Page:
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The basic purposes of legal education should be the major factors controlling the nature of law school curriculums. These purposes, however, can be inconsistent and they commonly lead to competition for curricular time and attention. More thought is needed on what purposes are worth pushing, how each purpose should be implemented and how conflicts among purposes should be resolved. But this whole process of evaluating and projecting purposes in legal education appears to have gone stale, despite considerable teacher discontent with what is being taught and how. An approach seems called for that will shake-up established patterns of looking at law schools, one that is uninhibited by the presence of well-rooted institutions and customs.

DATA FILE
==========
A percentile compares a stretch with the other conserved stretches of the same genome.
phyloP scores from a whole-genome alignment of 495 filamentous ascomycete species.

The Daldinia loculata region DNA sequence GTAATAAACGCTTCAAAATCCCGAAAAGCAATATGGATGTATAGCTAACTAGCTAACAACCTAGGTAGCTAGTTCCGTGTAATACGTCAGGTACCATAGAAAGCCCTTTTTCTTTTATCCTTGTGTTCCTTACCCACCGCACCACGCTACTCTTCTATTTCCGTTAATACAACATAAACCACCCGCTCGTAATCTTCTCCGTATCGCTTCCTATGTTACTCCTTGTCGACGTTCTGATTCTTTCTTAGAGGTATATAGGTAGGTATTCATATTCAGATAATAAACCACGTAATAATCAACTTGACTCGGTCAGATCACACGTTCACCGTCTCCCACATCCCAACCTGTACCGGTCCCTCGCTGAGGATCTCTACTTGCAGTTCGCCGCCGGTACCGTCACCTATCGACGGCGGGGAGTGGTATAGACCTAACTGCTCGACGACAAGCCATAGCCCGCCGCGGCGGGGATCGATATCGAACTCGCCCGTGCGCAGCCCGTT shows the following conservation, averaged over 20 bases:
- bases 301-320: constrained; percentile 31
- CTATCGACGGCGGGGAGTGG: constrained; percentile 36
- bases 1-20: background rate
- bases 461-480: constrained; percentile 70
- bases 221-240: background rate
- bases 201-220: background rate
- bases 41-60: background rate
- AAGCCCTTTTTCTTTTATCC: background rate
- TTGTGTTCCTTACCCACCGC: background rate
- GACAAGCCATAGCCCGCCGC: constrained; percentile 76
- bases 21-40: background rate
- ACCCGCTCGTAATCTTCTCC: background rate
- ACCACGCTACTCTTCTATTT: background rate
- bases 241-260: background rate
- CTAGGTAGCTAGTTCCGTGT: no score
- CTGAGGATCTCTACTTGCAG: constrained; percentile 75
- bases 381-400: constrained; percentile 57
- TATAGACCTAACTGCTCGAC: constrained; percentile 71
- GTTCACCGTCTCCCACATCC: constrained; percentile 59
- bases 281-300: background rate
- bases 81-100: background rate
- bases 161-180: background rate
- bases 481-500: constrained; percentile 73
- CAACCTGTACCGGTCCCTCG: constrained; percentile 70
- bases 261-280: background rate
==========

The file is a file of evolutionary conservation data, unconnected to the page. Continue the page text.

What follows is a set of four models outlining four very different kinds of law schools, no one of which closely resembles any institution now in being. The discussion of each model is accompanied by some of the possible rationales supportive of the type law school described. It is not here proposed that any model merits adoption or that anyone is better than the others. Nor are any of the rationales here endorsed as valid. What this presentation is intended to do is illustrate an approach that may prove helpful in rethinking the curriculum.

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